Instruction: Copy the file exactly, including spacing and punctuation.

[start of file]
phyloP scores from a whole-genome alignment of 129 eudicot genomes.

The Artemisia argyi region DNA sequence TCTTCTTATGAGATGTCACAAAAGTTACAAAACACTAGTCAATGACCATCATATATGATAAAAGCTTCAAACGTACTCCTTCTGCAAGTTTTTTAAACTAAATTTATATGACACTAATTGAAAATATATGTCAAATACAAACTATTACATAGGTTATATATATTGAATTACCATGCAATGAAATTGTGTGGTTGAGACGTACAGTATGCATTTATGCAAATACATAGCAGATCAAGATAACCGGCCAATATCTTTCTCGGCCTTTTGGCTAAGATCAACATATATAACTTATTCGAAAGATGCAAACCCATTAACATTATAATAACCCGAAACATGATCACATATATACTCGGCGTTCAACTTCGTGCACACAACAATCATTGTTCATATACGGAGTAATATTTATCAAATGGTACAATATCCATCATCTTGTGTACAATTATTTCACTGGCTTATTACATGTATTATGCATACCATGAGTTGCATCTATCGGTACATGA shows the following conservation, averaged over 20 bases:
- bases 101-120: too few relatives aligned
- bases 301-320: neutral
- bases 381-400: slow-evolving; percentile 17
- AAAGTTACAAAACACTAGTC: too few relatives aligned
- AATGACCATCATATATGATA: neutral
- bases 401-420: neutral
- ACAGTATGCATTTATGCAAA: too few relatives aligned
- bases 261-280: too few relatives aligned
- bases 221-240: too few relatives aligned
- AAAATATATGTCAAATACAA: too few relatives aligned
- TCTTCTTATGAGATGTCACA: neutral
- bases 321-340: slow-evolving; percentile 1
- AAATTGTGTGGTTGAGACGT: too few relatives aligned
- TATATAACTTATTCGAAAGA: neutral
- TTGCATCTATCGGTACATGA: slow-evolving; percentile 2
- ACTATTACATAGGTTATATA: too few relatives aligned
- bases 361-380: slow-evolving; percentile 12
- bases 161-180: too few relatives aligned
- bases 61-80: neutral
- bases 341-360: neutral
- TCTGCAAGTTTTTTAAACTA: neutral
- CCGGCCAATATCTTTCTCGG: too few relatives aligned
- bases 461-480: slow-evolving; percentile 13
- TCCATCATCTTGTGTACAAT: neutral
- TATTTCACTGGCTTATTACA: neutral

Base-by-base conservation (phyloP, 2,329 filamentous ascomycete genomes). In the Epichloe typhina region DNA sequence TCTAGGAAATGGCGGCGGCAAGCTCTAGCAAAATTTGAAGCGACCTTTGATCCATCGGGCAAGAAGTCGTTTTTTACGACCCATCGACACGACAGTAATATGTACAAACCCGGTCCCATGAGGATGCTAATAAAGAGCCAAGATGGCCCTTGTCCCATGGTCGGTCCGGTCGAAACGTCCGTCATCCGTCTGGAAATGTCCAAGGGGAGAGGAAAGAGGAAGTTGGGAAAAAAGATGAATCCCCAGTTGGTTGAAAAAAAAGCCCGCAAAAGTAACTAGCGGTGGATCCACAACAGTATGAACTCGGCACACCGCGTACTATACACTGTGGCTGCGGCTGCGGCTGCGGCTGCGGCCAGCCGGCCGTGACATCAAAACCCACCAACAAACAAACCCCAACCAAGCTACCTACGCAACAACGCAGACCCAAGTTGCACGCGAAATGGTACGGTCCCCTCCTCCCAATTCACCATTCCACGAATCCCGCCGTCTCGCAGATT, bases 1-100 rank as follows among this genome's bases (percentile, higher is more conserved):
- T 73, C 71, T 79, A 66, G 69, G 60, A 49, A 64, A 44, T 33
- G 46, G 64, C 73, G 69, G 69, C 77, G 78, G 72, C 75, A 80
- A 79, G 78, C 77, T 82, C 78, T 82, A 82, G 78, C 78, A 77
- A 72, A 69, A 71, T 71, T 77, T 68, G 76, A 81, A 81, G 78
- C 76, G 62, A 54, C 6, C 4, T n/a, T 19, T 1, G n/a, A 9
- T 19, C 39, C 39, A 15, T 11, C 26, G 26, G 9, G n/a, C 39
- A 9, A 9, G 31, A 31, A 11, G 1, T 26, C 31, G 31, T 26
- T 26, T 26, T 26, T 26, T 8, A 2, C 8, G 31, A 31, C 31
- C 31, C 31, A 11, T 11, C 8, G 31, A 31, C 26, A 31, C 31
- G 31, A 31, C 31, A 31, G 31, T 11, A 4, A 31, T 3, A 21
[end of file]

phyloP scores from a whole-genome alignment of 129 eudicot genomes.

The Artemisia argyi region DNA sequence TCTTCTTATGAGATGTCACAAAAGTTACAAAACACTAGTCAATGACCATCATATATGATAAAAGCTTCAAACGTACTCCTTCTGCAAGTTTTTTAAACTAAATTTATATGACACTAATTGAAAATATATGTCAAATACAAACTATTACATAGGTTATATATATTGAATTACCATGCAATGAAATTGTGTGGTTGAGACGTACAGTATGCATTTATGCAAATACATAGCAGATCAAGATAACCGGCCAATATCTTTCTCGGCCTTTTGGCTAAGATCAACATATATAACTTATTCGAAAGATGCAAACCCATTAACATTATAATAACCCGAAACATGATCACATATATACTCGGCGTTCAACTTCGTGCACACAACAATCATTGTTCATATACGGAGTAATATTTATCAAATGGTACAATATCCATCATCTTGTGTACAATTATTTCACTGGCTTATTACATGTATTATGCATACCATGAGTTGCATCTATCGGTACATGA shows the following conservation, averaged over 20 bases:
- bases 101-120: too few relatives aligned
- bases 301-320: neutral
- bases 381-400: slow-evolving; percentile 17
- AAAGTTACAAAACACTAGTC: too few relatives aligned
- AATGACCATCATATATGATA: neutral
- bases 401-420: neutral
- ACAGTATGCATTTATGCAAA: too few relatives aligned
- bases 261-280: too few relatives aligned
- bases 221-240: too few relatives aligned
- AAAATATATGTCAAATACAA: too few relatives aligned
- TCTTCTTATGAGATGTCACA: neutral
- bases 321-340: slow-evolving; percentile 1
- AAATTGTGTGGTTGAGACGT: too few relatives aligned
- TATATAACTTATTCGAAAGA: neutral
- TTGCATCTATCGGTACATGA: slow-evolving; percentile 2
- ACTATTACATAGGTTATATA: too few relatives aligned
- bases 361-380: slow-evolving; percentile 12
- bases 161-180: too few relatives aligned
- bases 61-80: neutral
- bases 341-360: neutral
- TCTGCAAGTTTTTTAAACTA: neutral
- CCGGCCAATATCTTTCTCGG: too few relatives aligned
- bases 461-480: slow-evolving; percentile 13
- TCCATCATCTTGTGTACAAT: neutral
- TATTTCACTGGCTTATTACA: neutral

Base-by-base conservation (phyloP, 2,329 filamentous ascomycete genomes). In the Epichloe typhina region DNA sequence TCTAGGAAATGGCGGCGGCAAGCTCTAGCAAAATTTGAAGCGACCTTTGATCCATCGGGCAAGAAGTCGTTTTTTACGACCCATCGACACGACAGTAATATGTACAAACCCGGTCCCATGAGGATGCTAATAAAGAGCCAAGATGGCCCTTGTCCCATGGTCGGTCCGGTCGAAACGTCCGTCATCCGTCTGGAAATGTCCAAGGGGAGAGGAAAGAGGAAGTTGGGAAAAAAGATGAATCCCCAGTTGGTTGAAAAAAAAGCCCGCAAAAGTAACTAGCGGTGGATCCACAACAGTATGAACTCGGCACACCGCGTACTATACACTGTGGCTGCGGCTGCGGCTGCGGCTGCGGCCAGCCGGCCGTGACATCAAAACCCACCAACAAACAAACCCCAACCAAGCTACCTACGCAACAACGCAGACCCAAGTTGCACGCGAAATGGTACGGTCCCCTCCTCCCAATTCACCATTCCACGAATCCCGCCGTCTCGCAGATT, bases 1-100 rank as follows among this genome's bases (percentile, higher is more conserved):
- T 73, C 71, T 79, A 66, G 69, G 60, A 49, A 64, A 44, T 33
- G 46, G 64, C 73, G 69, G 69, C 77, G 78, G 72, C 75, A 80
- A 79, G 78, C 77, T 82, C 78, T 82, A 82, G 78, C 78, A 77
- A 72, A 69, A 71, T 71, T 77, T 68, G 76, A 81, A 81, G 78
- C 76, G 62, A 54, C 6, C 4, T n/a, T 19, T 1, G n/a, A 9
- T 19, C 39, C 39, A 15, T 11, C 26, G 26, G 9, G n/a, C 39
- A 9, A 9, G 31, A 31, A 11, G 1, T 26, C 31, G 31, T 26
- T 26, T 26, T 26, T 26, T 8, A 2, C 8, G 31, A 31, C 31
- C 31, C 31, A 11, T 11, C 8, G 31, A 31, C 26, A 31, C 31
- G 31, A 31, C 31, A 31, G 31, T 11, A 4, A 31, T 3, A 21